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A comparative analysis of tax advisers’ perception of small business tax law complexity: United States, Australia and New Zealand


There is no doubt that the tax laws of many countries are complex and difficult to comply with administratively. In particular, Australia, New Zealand and the United States have tax systems that are generally recognized as complex especially for small businesses. They also have the distinction of having had a significant portion of their tax policy literature address the issue of complexity and its impact. What has been given scant recognition is the ability of different tax systems to learn from the successes and failures of each other.

This article will try to bridge that gap by comparing tax advisers’ perceptions of tax law complexities in these three jurisdictions that impact a crucial segment of the economy, small business.

Author profiles

Dr Brett Freudenberg CTA
Brett is a Professor – Taxation at Griffith University (Australia). Brett is known for his research expertise in the tax law and policy issues facing private enterprises, as evidenced by his Fulbright Scholarship (2006) and over 70 refereed publications in leading Australian and international journals. In 2020, he was awarded the national ATTA-Hill medal in recognition of outstanding contribution to Australasian tax policy and tax teaching. Professor Freudenberg’s research has analysed whether Australia should introduce a tax flow-through company, the tax treatment of discretionary trusts and the motivation for choice of business structure. His research has also considered the tax issues confronting private enterprises, reforms for enterprises in the arts sector, as well as to facilitate Islamic finance. Professor Freudenberg’s research has informed government policy as he was invited to present his PhD research findings to the Australian Treasury as part of the Henry Tax Review. Also his PhD was awarded the CCH-ATTA Doctoral Prize which saw it published as a book in 2011: Tax Flow-Through Companies. Brett is passionate about education being a transformative process, and his effectiveness as a teacher has been recognised through five national awards (including the award of two Australian Learning and Teaching Council citations: 2008 & 2011). - Current at 17 April 2020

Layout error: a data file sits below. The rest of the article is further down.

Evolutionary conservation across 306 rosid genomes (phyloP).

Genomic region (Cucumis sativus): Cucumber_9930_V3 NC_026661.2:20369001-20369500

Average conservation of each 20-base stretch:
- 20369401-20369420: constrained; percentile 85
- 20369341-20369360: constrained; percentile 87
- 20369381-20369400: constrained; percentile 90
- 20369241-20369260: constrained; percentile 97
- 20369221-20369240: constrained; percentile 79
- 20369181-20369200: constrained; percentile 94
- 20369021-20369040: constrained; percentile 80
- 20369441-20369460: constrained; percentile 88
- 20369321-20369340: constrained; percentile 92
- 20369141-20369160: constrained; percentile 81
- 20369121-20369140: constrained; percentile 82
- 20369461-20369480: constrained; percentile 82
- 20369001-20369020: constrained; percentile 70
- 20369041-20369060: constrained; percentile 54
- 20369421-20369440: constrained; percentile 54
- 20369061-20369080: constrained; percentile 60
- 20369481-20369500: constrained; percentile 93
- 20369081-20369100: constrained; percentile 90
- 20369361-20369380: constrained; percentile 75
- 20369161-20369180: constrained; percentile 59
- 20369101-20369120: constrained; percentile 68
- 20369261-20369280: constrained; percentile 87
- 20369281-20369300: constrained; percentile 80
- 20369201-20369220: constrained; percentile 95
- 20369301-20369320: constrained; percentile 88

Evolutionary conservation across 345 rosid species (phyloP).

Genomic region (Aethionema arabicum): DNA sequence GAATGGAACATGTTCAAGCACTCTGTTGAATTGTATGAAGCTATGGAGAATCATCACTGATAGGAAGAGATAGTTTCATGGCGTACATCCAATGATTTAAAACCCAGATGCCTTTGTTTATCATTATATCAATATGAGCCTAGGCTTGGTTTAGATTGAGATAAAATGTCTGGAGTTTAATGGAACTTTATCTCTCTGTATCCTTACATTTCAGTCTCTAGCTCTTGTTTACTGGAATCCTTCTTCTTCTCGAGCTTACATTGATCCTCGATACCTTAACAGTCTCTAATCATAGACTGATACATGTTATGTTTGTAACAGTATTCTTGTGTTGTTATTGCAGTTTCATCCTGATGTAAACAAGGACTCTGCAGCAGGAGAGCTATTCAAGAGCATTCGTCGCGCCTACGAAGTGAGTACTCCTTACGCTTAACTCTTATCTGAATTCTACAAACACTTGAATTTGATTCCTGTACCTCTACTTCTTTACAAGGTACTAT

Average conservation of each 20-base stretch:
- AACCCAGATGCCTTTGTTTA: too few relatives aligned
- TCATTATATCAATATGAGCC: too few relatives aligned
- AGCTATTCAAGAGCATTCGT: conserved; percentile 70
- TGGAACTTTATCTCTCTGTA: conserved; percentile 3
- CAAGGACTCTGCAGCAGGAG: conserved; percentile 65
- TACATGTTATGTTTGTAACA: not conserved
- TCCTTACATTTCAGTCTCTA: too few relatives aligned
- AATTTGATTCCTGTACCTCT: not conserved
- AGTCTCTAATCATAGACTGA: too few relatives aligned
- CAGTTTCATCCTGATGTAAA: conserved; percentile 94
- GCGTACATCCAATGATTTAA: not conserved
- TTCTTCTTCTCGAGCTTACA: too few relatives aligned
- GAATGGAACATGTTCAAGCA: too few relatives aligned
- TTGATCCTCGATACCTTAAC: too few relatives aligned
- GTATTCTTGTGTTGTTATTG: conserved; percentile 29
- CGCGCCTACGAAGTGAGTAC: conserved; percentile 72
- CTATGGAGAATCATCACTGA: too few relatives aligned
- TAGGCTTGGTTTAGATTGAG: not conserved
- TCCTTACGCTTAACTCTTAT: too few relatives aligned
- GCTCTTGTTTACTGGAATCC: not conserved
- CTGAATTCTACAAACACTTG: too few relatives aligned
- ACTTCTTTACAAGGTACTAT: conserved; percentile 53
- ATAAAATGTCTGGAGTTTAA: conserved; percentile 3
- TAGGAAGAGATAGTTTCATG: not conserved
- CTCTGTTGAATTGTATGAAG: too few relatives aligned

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Ranjana Gupta
Ranjana is a Senior Lecturer,Taxation, Accounting Department, Faculty of Business, Economics and Law, Auckland University of Technology. - Current at 17 April 2020
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Stewart is a professor in the College of Business, San Jose State University and a Visiting Fellow in the Taxation Law and Policy Research Institute, Deakin University.
Current at 20 July 2004
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Binh Tran-Nam
Binh is a Professor, School of Taxation & Business Law, UNSW Australia and RMIT Asia Graduate Centre, RMIT University Vietnam, and International Fellow, Tax Administration Research Centre, Exeter University-Institute for Fiscal Studies. - Current at 03 November 2016
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